They sing all kinds of music. And they've been around for almost as long as we have, entering the second and third generation of their singing. And so there's a connection there that's lasted as well. And that started the road. And Grandpa was such a smart man. He recognized the shift in the industry and began to do more of the publishing. And that's when he was moving toward his own publishing company and bought Hartford and did all these other things. And so All Fly Away was obviously a part of that. It's become part of the fabric of America and the world even. I mean the Smithsonian has named Grandpa the greatest American. They did use this. They said the greatest white songwriter before World War II.

Which I don't know why they made an extinction, but they did. And Of course All Fly Away is now in the Library of Congress as well, along with Rank Strangers. So, you know, I don't know if there's not many songwriters who have two songs in the Library of Congress. And you've been listening to this story of Albert E. Brumley as told by his granddaughters Elaine and Betsy.

And his ditties indeed are masterpieces. And staying close to the people and making sure that it's a memorable melody. Well, we learned that about Irving Berlin too. Stay close to the people.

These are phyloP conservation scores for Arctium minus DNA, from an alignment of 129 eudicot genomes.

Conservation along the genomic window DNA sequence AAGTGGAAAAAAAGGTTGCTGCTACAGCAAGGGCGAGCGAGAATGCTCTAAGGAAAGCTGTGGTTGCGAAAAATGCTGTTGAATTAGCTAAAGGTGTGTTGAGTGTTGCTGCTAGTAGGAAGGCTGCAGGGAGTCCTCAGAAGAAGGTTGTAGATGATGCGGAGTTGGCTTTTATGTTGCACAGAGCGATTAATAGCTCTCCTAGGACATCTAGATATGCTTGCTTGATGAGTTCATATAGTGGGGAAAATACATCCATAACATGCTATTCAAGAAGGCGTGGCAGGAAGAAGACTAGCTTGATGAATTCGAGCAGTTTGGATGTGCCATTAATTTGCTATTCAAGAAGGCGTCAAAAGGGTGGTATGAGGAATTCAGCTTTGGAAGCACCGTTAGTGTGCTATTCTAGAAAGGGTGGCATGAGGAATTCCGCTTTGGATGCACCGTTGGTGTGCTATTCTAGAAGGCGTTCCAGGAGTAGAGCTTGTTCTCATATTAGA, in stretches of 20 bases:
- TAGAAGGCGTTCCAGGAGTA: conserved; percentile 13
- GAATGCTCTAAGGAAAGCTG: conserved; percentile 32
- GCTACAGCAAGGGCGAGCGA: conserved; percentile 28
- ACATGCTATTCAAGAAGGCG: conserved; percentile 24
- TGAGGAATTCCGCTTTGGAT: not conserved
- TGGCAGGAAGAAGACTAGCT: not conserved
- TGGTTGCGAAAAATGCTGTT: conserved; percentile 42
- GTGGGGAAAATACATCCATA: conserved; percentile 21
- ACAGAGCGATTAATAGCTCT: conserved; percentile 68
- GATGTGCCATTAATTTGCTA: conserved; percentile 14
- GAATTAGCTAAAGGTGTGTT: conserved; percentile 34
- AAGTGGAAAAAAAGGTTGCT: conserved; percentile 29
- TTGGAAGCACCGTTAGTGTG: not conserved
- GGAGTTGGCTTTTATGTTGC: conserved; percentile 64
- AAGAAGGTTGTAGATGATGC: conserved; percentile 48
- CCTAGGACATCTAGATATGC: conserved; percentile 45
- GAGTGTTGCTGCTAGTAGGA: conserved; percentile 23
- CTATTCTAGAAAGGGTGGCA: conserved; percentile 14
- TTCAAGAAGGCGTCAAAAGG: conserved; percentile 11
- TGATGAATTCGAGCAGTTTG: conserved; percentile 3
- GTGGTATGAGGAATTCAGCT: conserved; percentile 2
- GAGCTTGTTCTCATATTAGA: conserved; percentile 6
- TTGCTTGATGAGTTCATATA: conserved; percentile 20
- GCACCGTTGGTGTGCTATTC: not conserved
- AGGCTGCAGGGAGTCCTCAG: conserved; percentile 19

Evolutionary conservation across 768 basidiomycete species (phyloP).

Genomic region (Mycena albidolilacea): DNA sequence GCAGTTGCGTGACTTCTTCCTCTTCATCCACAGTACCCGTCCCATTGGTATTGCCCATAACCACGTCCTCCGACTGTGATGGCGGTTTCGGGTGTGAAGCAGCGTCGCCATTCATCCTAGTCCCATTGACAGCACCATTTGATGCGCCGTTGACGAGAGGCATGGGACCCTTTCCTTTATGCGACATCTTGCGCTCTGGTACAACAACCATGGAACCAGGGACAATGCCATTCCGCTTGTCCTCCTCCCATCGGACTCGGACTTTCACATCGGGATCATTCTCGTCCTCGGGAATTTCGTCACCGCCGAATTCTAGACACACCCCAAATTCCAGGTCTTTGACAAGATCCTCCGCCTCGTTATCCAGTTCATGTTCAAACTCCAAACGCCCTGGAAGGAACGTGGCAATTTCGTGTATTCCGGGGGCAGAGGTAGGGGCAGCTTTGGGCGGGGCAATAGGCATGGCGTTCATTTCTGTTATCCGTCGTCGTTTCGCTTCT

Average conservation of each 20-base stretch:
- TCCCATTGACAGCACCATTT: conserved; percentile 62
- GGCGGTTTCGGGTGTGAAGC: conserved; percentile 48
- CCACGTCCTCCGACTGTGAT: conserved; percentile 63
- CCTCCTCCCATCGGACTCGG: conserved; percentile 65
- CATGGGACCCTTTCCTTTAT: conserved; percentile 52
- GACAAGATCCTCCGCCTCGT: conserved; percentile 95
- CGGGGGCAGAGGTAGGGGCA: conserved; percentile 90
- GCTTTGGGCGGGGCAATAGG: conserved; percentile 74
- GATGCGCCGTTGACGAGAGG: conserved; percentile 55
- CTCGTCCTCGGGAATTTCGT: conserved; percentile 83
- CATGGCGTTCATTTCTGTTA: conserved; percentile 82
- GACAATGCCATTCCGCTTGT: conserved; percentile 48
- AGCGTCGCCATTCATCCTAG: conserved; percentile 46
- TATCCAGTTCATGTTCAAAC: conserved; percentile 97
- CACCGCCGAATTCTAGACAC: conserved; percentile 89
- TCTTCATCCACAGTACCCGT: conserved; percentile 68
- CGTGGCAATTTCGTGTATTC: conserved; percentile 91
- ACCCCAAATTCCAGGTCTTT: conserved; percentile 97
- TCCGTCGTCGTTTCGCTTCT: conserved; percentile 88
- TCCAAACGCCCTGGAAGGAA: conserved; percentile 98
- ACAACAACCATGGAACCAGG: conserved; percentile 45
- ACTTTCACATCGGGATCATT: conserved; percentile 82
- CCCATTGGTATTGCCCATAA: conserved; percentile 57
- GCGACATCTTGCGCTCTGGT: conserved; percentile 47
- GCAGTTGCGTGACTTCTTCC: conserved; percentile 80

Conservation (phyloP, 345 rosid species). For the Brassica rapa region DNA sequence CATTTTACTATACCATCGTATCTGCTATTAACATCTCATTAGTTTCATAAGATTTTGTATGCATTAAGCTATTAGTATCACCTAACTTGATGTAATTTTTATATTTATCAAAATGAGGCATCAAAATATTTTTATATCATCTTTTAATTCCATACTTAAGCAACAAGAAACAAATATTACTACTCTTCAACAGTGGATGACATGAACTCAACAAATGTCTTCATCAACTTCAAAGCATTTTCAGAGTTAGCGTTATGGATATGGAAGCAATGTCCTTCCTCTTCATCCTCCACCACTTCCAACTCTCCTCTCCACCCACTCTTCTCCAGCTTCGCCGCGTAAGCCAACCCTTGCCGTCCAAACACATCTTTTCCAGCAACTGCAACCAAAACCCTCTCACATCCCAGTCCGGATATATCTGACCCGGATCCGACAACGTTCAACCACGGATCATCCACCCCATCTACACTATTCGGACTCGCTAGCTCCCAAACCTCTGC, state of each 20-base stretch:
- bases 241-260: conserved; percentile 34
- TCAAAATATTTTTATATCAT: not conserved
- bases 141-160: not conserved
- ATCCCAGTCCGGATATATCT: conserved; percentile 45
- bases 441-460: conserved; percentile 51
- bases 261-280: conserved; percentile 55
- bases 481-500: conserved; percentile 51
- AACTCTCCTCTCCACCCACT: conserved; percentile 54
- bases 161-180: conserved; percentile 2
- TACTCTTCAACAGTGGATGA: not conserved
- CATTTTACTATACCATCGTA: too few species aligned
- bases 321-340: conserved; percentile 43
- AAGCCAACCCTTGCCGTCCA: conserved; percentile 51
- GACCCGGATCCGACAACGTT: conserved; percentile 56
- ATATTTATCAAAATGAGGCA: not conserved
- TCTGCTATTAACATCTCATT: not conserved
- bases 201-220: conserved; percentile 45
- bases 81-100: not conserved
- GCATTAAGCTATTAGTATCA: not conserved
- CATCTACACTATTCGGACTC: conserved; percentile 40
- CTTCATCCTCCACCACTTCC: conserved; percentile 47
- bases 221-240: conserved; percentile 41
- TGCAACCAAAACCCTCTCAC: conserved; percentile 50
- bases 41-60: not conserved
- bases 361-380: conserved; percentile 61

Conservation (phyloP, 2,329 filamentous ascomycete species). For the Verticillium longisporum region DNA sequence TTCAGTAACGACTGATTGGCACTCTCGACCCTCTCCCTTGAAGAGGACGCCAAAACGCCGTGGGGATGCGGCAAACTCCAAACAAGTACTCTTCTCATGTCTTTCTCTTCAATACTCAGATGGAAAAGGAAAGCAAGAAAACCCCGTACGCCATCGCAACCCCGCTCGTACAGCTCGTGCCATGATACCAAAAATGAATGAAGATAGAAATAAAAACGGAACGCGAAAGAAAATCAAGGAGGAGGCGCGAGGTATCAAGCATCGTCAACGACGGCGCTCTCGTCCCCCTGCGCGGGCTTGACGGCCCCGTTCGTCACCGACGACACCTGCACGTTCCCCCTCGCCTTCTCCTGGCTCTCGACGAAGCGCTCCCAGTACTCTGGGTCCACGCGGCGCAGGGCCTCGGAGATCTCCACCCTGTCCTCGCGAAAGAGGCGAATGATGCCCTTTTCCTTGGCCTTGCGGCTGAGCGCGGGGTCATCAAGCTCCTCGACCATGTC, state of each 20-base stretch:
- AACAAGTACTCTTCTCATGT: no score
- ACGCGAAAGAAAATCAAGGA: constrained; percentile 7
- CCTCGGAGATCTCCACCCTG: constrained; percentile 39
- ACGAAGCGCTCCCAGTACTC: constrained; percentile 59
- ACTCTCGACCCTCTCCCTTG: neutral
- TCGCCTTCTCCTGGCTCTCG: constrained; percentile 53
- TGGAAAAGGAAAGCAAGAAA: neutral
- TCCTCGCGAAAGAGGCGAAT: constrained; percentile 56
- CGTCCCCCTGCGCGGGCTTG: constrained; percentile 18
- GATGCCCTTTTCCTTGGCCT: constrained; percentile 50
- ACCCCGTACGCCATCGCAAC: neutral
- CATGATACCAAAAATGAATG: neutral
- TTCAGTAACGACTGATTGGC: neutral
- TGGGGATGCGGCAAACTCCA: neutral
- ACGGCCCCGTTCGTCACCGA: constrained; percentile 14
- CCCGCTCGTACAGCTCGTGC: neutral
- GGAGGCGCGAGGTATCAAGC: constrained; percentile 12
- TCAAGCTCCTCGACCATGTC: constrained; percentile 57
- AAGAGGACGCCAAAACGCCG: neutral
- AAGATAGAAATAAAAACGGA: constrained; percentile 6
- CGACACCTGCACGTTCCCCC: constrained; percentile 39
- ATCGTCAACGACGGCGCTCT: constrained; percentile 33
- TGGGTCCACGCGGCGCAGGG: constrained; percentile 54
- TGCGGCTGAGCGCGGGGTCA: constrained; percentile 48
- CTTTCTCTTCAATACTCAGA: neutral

Make sure they can hum it and then sing it after hearing it once. By the way, our Irving Berlin piece is beautiful and you can go to and listen to it in so many ways. Though these men came from different places. One from New York City.

One from Oklahoma and Arkansas. Their stories are the same American story. When we come back, more of Albert E. Brumley's story. A uniquely American story. And a great music and art story. And so much more here on Our American Story.

And we return to Our American Stories. And our story on Albert E. Brumley. The man who wrote many classic American bluegrass and gospel standards such as I'll Fly Away and Turn Your Radio On. When we last left off, Albert had got his start in music at the Hartford Music Company after walking there with just two dollars in his pocket. And Albert would soon form his own company.

Here again are his granddaughters Elaine and Betsy with his story. So grandpa started what he called Albert E. Brumley & Sons, his own publishing company in 1944. And he started writing for himself and he was also writing for Stan Spaxter and for Hartford still at the time. But he went back and purchased all of Hartford so he could get all of his songs back and that ended up in 1948 when we got all that started.